Federal Manager's Daily Report

Washington DC, June 2019: Acting WH chief of staff Mick Mulvaney, left, shakes hands with EPA administrator Andrew Wheeler after Wheeler signed the Affordable Clean Energy Rule at the EPA, repealing of one of the Obama era's two biggest climate change initiatives, the Clean Power Plan, and loosening regulations on coal plants. Image: Alex Brandon/AP/Shutterstock

In a letter that could send a message to all agencies, a bipartisan group of senators has asked the EPA to reconsider its decision to change its Freedom of Information Act policies in ways that they said “appear to run contrary to the letter and spirit of FOIA.”

Policies set in a recent final rule-making by the EPA among other things, put into the hand political appointees the power to make determinations whether to release or withhold documents requested under that law.

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“While FOIA does not preclude this authority, experience under the Obama administration and prior administrations shows that the involvement of political appointees making determinations can add unnecessary delays to the review process, potentially violating FOIA’s statutory deadlines. Expressly affirming appointees’ authority to issue final determinations may embolden future senior officials and increase the chances – under any administration – that final FOIA determinations are unnecessarily delayed or driven by political considerations rather than the law,” the letter says.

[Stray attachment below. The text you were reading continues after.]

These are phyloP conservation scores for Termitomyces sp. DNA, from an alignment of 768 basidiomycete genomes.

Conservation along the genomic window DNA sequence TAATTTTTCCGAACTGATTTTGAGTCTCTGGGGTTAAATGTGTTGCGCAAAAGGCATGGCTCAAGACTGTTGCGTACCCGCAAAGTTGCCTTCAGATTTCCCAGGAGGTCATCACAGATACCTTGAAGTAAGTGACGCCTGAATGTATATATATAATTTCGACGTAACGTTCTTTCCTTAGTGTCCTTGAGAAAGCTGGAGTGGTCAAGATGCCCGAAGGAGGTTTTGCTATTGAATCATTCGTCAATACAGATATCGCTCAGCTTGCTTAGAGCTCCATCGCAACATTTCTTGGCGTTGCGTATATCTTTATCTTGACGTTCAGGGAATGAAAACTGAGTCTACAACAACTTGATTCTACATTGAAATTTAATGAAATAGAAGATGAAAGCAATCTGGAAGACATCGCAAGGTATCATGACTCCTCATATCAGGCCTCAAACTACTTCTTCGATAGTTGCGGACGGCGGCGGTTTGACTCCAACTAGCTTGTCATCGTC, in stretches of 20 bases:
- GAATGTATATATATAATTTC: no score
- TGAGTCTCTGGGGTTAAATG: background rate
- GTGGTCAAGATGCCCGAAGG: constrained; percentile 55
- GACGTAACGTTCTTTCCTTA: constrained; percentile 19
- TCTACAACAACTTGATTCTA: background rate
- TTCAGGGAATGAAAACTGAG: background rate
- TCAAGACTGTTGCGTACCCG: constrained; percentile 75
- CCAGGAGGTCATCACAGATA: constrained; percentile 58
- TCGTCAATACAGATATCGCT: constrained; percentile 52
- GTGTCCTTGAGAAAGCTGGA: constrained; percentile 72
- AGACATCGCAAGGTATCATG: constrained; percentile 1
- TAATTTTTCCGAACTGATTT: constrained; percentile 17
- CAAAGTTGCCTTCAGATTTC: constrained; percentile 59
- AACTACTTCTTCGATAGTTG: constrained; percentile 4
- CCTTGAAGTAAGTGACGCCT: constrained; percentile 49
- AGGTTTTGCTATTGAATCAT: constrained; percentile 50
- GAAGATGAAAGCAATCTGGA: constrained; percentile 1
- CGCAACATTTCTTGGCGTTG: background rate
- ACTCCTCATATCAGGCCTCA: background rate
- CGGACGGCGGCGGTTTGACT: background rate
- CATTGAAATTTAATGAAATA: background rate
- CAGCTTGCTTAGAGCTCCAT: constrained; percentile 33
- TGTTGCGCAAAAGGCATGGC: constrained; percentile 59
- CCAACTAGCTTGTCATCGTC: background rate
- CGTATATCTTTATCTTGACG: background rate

They also objected to a provision requiring that requests be sent directly to EPA headquarters, not to regional offices “that have been the point of easiest access to many requesters.” Further, under the policy those who send requests to anywhere but headquarters will not be notified of the requirement and those requests will not be considered, they wrote. The letter also says the change was made without the required public notice and said that the agency should provide that opportunity.

Meanwhile, several of the senators have introduced a bill (S-2220) to reinforce the law’s presumption of openness and transparency, prohibit withholding of information on the rationale that it is supposedly not responsive to the FOIA request, and overturn a court decision that broadened an exemption for information provided to the government by private companies.